Social Security Scam Targets Retirees
By Kim Blanton, SquaredAwayBlog.bc.edu
June 13, 2017
“Many women are fuzzy on how Social Security benefits for widows work and even more unclear about the program’s spousal benefits.
I know two of these women. Their situations nicely illustrate how this federal program promotes the well-being of older women and families.
One is my divorced aunt. She was surprised to learn, after my uncle died a few years ago, that her widow’s – or survivor’s – benefit, based on his decades of work as a housing developer, would be double the spousal benefit she’d received while he was alive. Divorced spouses are eligible for the same spousal and survivor’s benefits as still-married spouses, though only if the marriage lasted more than 10 years.”
Always Verify Advice on Social Security
by Laurence Kotlikoff, Seattle Times
March 4, 2017
Q: I am now retiring and dealing with Social Security at age 66 after being married 18 years, divorced six years, and still single.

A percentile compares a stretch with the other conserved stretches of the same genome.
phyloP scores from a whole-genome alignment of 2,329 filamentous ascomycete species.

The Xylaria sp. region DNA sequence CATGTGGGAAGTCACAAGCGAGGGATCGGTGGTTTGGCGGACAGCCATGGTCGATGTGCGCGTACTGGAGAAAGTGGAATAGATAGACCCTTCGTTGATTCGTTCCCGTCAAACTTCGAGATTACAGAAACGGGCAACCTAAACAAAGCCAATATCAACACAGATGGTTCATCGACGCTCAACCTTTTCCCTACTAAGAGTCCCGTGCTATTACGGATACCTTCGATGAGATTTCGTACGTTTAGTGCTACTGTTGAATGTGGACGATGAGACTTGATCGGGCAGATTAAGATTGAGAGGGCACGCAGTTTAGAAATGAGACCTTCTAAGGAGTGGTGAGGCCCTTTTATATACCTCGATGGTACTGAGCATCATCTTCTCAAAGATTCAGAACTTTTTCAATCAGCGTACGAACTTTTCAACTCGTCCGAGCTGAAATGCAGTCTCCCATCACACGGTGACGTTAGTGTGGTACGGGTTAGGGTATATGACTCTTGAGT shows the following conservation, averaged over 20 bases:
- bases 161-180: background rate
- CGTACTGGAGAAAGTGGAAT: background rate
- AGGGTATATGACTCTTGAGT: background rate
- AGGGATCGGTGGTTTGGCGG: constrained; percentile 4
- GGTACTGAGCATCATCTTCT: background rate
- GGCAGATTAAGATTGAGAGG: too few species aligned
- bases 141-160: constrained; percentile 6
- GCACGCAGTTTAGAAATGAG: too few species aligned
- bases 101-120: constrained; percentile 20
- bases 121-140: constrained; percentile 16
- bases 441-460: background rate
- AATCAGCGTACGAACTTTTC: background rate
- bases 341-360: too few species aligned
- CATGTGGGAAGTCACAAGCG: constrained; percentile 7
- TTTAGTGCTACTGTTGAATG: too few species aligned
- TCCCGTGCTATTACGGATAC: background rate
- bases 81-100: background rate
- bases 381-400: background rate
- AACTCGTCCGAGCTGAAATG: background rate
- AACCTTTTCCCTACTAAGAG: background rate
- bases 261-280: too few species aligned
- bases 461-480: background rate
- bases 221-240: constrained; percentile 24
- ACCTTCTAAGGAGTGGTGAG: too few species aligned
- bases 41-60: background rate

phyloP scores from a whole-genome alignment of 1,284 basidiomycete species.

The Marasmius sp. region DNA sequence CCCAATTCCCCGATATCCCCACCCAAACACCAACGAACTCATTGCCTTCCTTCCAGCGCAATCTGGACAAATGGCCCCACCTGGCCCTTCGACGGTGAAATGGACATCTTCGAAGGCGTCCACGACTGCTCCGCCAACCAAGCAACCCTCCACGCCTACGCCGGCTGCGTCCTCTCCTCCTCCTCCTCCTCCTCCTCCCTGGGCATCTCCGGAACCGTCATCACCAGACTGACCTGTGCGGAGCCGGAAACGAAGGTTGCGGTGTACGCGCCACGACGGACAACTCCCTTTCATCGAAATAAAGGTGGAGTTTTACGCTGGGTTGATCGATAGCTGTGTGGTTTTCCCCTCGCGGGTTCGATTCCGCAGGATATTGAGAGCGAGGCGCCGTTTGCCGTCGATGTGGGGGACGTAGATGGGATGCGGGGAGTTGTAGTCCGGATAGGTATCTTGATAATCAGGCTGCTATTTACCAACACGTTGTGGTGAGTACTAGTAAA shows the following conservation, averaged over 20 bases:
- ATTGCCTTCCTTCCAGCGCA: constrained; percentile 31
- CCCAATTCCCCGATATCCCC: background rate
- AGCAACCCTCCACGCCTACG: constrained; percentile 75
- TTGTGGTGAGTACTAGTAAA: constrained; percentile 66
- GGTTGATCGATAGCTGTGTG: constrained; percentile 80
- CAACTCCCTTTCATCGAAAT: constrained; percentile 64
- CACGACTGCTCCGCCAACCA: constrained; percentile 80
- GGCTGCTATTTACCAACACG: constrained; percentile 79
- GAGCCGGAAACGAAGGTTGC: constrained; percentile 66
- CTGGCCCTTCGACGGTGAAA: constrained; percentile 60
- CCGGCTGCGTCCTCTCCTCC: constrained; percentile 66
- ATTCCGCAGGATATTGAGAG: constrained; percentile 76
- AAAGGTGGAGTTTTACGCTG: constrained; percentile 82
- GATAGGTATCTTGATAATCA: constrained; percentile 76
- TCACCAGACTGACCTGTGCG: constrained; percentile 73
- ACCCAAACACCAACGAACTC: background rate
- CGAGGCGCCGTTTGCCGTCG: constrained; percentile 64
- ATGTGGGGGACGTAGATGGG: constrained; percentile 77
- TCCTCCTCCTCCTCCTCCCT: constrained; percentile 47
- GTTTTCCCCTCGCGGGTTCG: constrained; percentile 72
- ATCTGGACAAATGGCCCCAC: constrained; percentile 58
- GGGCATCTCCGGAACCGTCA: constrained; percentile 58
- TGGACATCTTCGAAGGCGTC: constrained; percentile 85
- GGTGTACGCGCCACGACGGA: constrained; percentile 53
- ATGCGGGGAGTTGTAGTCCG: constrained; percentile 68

When I attempted to file and suspend, and then file for a restricted benefit based on my ex’s income (so I can delay until age 70 filing for my own maximum benefits), the local Social Security office told me I cannot file on my ex unless she has already filed for benefits. She is now 65 and does not want to file, but my understanding is it does not matter if she files or not. Am I correct? If so, how do I convince the local office?
A: My estimate is that half of Social Security’s answers to questions are either fully or partially wrong. And if they aren’t wrong, they are misleading.”
August 4, 2016
“Social Security’s benefits were designed for the typical family when the pension program was enacted in the 1930s…. A spouse, usually the wife, is guaranteed half of her husband’s full retirement age benefit under the program when she reaches her full retirement age – whether she works or not. When her husband dies, her survivor benefit equals his pension benefit.
But women who marry and become divorced within 10 years are not eligible for these benefits. Nor, of course, are single working women, who receive benefits based solely on their own work histories. Increasing numbers of women reaching retirement age today either were in short-term marriages or never married and won’t receive a spousal or survivor benefit. The problem is that most of these women are mothers.”
Social Security Strategies if You’re Divorced
Social Security Strategies if You’re Single
Social Security Strategies for Married Couples